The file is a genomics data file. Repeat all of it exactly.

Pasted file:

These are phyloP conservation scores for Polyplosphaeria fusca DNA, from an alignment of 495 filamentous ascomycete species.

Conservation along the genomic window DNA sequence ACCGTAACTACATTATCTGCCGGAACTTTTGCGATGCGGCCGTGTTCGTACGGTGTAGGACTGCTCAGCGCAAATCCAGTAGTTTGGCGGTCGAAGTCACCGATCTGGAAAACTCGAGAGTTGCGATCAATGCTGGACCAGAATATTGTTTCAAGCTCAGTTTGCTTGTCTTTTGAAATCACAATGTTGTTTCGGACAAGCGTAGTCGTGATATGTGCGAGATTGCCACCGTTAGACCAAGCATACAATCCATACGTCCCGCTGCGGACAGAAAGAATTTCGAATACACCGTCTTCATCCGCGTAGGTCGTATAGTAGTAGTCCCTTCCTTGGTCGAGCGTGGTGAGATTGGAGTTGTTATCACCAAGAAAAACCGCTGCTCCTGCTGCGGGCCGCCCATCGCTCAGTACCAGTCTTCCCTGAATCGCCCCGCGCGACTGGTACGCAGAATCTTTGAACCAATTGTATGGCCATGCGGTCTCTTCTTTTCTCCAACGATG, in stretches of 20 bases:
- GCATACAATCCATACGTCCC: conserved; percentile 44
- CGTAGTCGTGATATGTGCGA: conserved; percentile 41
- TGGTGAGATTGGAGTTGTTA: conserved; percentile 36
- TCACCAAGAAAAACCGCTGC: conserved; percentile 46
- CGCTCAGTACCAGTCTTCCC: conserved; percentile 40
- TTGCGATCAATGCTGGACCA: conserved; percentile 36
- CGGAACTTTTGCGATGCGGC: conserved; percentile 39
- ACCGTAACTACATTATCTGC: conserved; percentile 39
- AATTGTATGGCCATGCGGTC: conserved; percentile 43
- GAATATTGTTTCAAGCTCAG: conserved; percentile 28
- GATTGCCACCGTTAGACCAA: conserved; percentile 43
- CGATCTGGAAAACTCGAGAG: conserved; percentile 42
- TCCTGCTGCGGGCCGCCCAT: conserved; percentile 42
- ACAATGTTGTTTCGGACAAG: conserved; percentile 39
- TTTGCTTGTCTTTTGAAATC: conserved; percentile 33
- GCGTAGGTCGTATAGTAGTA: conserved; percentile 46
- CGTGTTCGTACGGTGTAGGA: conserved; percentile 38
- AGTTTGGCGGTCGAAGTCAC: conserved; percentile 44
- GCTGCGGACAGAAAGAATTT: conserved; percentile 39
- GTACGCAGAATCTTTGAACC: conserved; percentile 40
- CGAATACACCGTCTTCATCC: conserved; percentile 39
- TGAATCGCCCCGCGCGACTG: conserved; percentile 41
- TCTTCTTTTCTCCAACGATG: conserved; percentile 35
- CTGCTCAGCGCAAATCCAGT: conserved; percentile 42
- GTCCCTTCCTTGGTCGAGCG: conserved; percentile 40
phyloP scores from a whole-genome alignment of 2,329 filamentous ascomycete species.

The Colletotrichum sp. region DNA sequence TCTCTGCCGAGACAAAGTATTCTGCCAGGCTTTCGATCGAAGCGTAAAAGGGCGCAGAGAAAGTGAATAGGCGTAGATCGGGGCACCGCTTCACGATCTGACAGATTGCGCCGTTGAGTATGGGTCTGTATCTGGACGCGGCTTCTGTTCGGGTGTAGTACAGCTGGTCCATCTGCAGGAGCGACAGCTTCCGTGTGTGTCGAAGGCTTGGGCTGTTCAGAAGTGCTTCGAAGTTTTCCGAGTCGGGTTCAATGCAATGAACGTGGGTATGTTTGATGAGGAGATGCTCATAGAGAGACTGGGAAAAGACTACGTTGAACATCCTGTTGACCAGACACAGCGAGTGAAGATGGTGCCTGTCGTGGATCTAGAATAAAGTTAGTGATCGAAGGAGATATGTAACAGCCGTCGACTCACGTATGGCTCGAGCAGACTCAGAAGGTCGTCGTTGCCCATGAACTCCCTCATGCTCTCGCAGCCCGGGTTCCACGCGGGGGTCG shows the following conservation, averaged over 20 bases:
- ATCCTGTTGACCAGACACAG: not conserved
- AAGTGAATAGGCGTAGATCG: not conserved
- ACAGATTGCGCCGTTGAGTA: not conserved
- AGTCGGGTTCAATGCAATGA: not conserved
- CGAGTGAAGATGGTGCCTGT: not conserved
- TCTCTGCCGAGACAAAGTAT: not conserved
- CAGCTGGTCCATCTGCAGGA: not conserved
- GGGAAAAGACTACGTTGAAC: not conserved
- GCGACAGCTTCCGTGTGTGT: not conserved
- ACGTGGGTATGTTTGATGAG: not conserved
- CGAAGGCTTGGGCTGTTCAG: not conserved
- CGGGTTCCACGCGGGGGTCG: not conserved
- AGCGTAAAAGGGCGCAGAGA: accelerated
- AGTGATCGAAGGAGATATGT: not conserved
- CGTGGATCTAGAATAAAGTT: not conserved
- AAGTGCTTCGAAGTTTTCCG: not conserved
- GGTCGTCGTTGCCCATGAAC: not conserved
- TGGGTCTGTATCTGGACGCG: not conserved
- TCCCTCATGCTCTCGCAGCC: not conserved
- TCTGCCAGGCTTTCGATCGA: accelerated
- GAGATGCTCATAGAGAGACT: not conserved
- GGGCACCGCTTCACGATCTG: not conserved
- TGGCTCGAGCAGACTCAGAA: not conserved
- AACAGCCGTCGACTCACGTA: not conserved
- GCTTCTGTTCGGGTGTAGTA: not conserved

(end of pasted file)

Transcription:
These are phyloP conservation scores for Polyplosphaeria fusca DNA, from an alignment of 495 filamentous ascomycete species.

Conservation along the genomic window DNA sequence ACCGTAACTACATTATCTGCCGGAACTTTTGCGATGCGGCCGTGTTCGTACGGTGTAGGACTGCTCAGCGCAAATCCAGTAGTTTGGCGGTCGAAGTCACCGATCTGGAAAACTCGAGAGTTGCGATCAATGCTGGACCAGAATATTGTTTCAAGCTCAGTTTGCTTGTCTTTTGAAATCACAATGTTGTTTCGGACAAGCGTAGTCGTGATATGTGCGAGATTGCCACCGTTAGACCAAGCATACAATCCATACGTCCCGCTGCGGACAGAAAGAATTTCGAATACACCGTCTTCATCCGCGTAGGTCGTATAGTAGTAGTCCCTTCCTTGGTCGAGCGTGGTGAGATTGGAGTTGTTATCACCAAGAAAAACCGCTGCTCCTGCTGCGGGCCGCCCATCGCTCAGTACCAGTCTTCCCTGAATCGCCCCGCGCGACTGGTACGCAGAATCTTTGAACCAATTGTATGGCCATGCGGTCTCTTCTTTTCTCCAACGATG, in stretches of 20 bases:
- GCATACAATCCATACGTCCC: conserved; percentile 44
- CGTAGTCGTGATATGTGCGA: conserved; percentile 41
- TGGTGAGATTGGAGTTGTTA: conserved; percentile 36
- TCACCAAGAAAAACCGCTGC: conserved; percentile 46
- CGCTCAGTACCAGTCTTCCC: conserved; percentile 40
- TTGCGATCAATGCTGGACCA: conserved; percentile 36
- CGGAACTTTTGCGATGCGGC: conserved; percentile 39
- ACCGTAACTACATTATCTGC: conserved; percentile 39
- AATTGTATGGCCATGCGGTC: conserved; percentile 43
- GAATATTGTTTCAAGCTCAG: conserved; percentile 28
- GATTGCCACCGTTAGACCAA: conserved; percentile 43
- CGATCTGGAAAACTCGAGAG: conserved; percentile 42
- TCCTGCTGCGGGCCGCCCAT: conserved; percentile 42
- ACAATGTTGTTTCGGACAAG: conserved; percentile 39
- TTTGCTTGTCTTTTGAAATC: conserved; percentile 33
- GCGTAGGTCGTATAGTAGTA: conserved; percentile 46
- CGTGTTCGTACGGTGTAGGA: conserved; percentile 38
- AGTTTGGCGGTCGAAGTCAC: conserved; percentile 44
- GCTGCGGACAGAAAGAATTT: conserved; percentile 39
- GTACGCAGAATCTTTGAACC: conserved; percentile 40
- CGAATACACCGTCTTCATCC: conserved; percentile 39
- TGAATCGCCCCGCGCGACTG: conserved; percentile 41
- TCTTCTTTTCTCCAACGATG: conserved; percentile 35
- CTGCTCAGCGCAAATCCAGT: conserved; percentile 42
- GTCCCTTCCTTGGTCGAGCG: conserved; percentile 40
phyloP scores from a whole-genome alignment of 2,329 filamentous ascomycete species.

The Colletotrichum sp. region DNA sequence TCTCTGCCGAGACAAAGTATTCTGCCAGGCTTTCGATCGAAGCGTAAAAGGGCGCAGAGAAAGTGAATAGGCGTAGATCGGGGCACCGCTTCACGATCTGACAGATTGCGCCGTTGAGTATGGGTCTGTATCTGGACGCGGCTTCTGTTCGGGTGTAGTACAGCTGGTCCATCTGCAGGAGCGACAGCTTCCGTGTGTGTCGAAGGCTTGGGCTGTTCAGAAGTGCTTCGAAGTTTTCCGAGTCGGGTTCAATGCAATGAACGTGGGTATGTTTGATGAGGAGATGCTCATAGAGAGACTGGGAAAAGACTACGTTGAACATCCTGTTGACCAGACACAGCGAGTGAAGATGGTGCCTGTCGTGGATCTAGAATAAAGTTAGTGATCGAAGGAGATATGTAACAGCCGTCGACTCACGTATGGCTCGAGCAGACTCAGAAGGTCGTCGTTGCCCATGAACTCCCTCATGCTCTCGCAGCCCGGGTTCCACGCGGGGGTCG shows the following conservation, averaged over 20 bases:
- ATCCTGTTGACCAGACACAG: not conserved
- AAGTGAATAGGCGTAGATCG: not conserved
- ACAGATTGCGCCGTTGAGTA: not conserved
- AGTCGGGTTCAATGCAATGA: not conserved
- CGAGTGAAGATGGTGCCTGT: not conserved
- TCTCTGCCGAGACAAAGTAT: not conserved
- CAGCTGGTCCATCTGCAGGA: not conserved
- GGGAAAAGACTACGTTGAAC: not conserved
- GCGACAGCTTCCGTGTGTGT: not conserved
- ACGTGGGTATGTTTGATGAG: not conserved
- CGAAGGCTTGGGCTGTTCAG: not conserved
- CGGGTTCCACGCGGGGGTCG: not conserved
- AGCGTAAAAGGGCGCAGAGA: accelerated
- AGTGATCGAAGGAGATATGT: not conserved
- CGTGGATCTAGAATAAAGTT: not conserved
- AAGTGCTTCGAAGTTTTCCG: not conserved
- GGTCGTCGTTGCCCATGAAC: not conserved
- TGGGTCTGTATCTGGACGCG: not conserved
- TCCCTCATGCTCTCGCAGCC: not conserved
- TCTGCCAGGCTTTCGATCGA: accelerated
- GAGATGCTCATAGAGAGACT: not conserved
- GGGCACCGCTTCACGATCTG: not conserved
- TGGCTCGAGCAGACTCAGAA: not conserved
- AACAGCCGTCGACTCACGTA: not conserved
- GCTTCTGTTCGGGTGTAGTA: not conserved